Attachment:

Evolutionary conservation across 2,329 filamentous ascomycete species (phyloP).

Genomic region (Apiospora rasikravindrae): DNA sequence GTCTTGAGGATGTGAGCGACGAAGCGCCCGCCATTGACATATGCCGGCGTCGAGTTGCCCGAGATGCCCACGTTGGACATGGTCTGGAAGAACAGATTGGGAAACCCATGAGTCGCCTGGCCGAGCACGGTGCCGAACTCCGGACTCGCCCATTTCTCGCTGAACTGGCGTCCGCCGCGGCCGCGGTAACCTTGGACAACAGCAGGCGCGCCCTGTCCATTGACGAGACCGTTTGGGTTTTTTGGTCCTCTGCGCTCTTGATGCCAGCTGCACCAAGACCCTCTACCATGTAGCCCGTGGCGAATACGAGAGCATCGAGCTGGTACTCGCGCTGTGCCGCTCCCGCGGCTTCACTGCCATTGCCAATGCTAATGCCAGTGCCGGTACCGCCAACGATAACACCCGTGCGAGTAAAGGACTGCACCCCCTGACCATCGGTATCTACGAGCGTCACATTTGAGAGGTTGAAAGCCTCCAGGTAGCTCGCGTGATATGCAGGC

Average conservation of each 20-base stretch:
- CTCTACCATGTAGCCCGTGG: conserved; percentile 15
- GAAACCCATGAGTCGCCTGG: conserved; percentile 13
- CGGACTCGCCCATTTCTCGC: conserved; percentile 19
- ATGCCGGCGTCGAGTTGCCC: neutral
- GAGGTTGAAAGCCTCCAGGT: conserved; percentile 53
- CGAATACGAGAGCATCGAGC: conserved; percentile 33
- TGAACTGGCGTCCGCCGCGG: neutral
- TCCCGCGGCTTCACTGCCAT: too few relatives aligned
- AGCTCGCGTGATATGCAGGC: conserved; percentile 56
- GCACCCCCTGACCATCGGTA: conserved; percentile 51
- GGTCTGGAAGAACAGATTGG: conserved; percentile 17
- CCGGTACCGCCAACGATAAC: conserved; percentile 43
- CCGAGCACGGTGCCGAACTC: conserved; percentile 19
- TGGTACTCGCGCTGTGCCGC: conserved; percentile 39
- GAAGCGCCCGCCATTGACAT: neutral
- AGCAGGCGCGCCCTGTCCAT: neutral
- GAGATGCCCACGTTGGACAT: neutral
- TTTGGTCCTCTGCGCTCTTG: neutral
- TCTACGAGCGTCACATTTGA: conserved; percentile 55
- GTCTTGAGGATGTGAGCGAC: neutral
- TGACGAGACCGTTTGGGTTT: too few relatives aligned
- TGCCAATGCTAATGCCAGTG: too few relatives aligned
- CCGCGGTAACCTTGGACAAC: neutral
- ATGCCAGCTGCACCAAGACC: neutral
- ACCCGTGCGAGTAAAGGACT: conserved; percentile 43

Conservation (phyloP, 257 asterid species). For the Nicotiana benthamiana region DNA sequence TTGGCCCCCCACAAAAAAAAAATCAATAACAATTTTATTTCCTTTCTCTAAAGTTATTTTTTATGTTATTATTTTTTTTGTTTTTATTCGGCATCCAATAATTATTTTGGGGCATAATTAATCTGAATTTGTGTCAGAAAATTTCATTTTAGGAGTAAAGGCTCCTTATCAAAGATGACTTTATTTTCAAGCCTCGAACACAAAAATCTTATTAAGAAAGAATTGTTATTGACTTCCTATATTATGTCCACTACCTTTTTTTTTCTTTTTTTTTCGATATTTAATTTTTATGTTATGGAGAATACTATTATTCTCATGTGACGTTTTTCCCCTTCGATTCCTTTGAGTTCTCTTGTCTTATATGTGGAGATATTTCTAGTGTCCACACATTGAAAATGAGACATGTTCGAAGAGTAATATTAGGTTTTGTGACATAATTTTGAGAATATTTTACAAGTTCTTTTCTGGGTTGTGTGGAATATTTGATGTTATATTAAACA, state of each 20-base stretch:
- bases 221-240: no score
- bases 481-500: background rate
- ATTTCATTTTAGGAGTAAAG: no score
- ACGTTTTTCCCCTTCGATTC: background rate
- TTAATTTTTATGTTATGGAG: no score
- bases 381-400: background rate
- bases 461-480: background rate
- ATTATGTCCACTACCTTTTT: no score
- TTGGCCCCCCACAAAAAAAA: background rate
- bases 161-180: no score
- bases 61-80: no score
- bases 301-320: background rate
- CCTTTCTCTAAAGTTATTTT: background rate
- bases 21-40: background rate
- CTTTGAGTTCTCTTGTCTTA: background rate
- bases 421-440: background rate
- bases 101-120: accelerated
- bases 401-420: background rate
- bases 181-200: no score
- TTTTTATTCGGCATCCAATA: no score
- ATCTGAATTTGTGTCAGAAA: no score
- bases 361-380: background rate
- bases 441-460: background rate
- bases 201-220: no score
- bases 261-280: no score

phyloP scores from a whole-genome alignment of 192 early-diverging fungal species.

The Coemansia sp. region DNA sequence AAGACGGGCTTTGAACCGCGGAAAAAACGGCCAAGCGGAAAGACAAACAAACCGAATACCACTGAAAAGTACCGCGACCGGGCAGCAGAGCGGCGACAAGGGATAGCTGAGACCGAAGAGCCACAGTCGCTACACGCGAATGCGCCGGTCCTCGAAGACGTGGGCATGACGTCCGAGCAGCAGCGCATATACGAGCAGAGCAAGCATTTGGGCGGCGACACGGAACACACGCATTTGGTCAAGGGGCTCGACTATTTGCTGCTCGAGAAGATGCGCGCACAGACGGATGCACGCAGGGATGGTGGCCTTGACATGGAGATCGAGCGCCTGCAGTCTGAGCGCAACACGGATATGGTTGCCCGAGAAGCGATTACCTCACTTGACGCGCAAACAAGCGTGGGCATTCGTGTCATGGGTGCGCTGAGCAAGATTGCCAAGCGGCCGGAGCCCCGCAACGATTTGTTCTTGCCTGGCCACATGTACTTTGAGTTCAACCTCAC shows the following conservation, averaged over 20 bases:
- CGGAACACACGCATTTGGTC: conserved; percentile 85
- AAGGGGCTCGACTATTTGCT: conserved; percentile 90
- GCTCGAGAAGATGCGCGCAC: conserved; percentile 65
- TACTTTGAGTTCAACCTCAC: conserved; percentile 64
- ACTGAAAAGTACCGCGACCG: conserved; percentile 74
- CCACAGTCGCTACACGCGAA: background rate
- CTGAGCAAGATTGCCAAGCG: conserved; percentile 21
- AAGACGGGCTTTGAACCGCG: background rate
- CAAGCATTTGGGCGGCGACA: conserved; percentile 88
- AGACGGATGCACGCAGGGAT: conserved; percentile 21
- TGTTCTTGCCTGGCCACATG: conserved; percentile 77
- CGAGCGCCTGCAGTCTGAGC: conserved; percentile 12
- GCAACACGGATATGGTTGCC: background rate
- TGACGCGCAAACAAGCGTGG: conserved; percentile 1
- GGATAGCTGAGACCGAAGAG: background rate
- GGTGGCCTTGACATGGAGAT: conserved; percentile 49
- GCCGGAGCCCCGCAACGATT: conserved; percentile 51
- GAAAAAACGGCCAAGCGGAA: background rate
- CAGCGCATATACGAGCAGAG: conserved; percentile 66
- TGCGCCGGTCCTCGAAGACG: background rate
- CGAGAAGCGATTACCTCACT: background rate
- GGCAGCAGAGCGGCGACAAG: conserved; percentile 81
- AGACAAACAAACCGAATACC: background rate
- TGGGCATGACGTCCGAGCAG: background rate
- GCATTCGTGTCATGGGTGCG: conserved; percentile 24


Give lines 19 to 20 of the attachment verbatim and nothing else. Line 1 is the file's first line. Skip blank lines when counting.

- AGCAGGCGCGCCCTGTCCAT: neutral
- GAGATGCCCACGTTGGACAT: neutral